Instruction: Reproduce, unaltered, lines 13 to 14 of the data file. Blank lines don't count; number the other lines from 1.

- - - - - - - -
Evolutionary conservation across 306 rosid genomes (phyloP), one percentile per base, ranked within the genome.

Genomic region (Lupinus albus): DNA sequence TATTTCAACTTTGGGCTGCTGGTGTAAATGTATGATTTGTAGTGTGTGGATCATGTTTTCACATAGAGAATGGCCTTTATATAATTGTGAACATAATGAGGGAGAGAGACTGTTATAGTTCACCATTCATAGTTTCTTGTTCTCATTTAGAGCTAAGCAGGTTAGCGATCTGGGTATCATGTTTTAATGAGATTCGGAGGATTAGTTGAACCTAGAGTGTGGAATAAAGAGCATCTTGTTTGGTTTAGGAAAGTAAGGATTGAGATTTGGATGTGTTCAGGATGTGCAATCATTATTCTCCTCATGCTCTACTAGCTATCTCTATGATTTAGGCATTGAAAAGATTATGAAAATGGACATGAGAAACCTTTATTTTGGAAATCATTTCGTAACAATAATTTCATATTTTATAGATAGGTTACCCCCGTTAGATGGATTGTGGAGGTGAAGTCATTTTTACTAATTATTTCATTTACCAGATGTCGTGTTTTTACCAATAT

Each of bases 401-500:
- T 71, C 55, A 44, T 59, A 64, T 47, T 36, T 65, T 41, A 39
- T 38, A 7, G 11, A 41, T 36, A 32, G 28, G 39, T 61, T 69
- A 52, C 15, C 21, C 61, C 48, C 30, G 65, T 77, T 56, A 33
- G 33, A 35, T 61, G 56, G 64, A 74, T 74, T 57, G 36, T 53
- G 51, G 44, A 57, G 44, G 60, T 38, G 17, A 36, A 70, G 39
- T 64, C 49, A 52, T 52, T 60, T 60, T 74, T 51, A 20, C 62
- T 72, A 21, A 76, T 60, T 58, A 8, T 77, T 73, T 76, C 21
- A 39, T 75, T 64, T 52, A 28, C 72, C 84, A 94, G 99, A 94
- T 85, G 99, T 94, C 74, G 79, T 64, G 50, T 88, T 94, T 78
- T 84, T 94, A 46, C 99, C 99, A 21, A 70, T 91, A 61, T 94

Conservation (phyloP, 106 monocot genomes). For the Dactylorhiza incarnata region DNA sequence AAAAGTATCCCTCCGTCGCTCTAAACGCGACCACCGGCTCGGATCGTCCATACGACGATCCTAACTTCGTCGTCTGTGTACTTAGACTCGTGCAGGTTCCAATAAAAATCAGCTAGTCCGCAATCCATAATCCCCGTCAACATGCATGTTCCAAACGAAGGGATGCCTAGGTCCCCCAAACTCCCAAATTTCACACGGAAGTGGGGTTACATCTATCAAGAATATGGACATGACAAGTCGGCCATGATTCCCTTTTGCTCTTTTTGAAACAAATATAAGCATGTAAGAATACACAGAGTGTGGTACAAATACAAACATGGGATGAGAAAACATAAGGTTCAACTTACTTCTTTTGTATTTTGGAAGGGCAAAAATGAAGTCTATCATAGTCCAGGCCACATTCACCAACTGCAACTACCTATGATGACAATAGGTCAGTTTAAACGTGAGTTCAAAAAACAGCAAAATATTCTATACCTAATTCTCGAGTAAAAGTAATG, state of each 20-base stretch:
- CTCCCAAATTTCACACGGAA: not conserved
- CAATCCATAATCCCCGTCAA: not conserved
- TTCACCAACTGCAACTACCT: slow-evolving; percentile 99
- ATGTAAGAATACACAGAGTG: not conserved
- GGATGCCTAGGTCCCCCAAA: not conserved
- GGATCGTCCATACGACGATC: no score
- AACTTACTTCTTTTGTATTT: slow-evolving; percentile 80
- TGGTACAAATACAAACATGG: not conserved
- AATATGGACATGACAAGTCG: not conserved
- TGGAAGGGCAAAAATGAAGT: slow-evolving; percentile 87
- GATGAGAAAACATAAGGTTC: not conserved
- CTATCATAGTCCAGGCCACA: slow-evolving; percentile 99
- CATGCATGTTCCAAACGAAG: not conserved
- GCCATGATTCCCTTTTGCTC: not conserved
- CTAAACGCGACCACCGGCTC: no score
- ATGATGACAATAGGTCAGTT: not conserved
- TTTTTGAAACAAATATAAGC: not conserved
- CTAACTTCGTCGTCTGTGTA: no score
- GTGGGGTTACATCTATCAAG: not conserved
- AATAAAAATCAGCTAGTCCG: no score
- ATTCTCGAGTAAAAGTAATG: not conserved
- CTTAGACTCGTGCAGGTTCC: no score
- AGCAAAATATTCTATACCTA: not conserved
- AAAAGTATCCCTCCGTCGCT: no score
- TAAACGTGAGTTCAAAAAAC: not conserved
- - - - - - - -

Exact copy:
- T 84, T 94, A 46, C 99, C 99, A 21, A 70, T 91, A 61, T 94

Conservation (phyloP, 106 monocot genomes). For the Dactylorhiza incarnata region DNA sequence AAAAGTATCCCTCCGTCGCTCTAAACGCGACCACCGGCTCGGATCGTCCATACGACGATCCTAACTTCGTCGTCTGTGTACTTAGACTCGTGCAGGTTCCAATAAAAATCAGCTAGTCCGCAATCCATAATCCCCGTCAACATGCATGTTCCAAACGAAGGGATGCCTAGGTCCCCCAAACTCCCAAATTTCACACGGAAGTGGGGTTACATCTATCAAGAATATGGACATGACAAGTCGGCCATGATTCCCTTTTGCTCTTTTTGAAACAAATATAAGCATGTAAGAATACACAGAGTGTGGTACAAATACAAACATGGGATGAGAAAACATAAGGTTCAACTTACTTCTTTTGTATTTTGGAAGGGCAAAAATGAAGTCTATCATAGTCCAGGCCACATTCACCAACTGCAACTACCTATGATGACAATAGGTCAGTTTAAACGTGAGTTCAAAAAACAGCAAAATATTCTATACCTAATTCTCGAGTAAAAGTAATG, state of each 20-base stretch: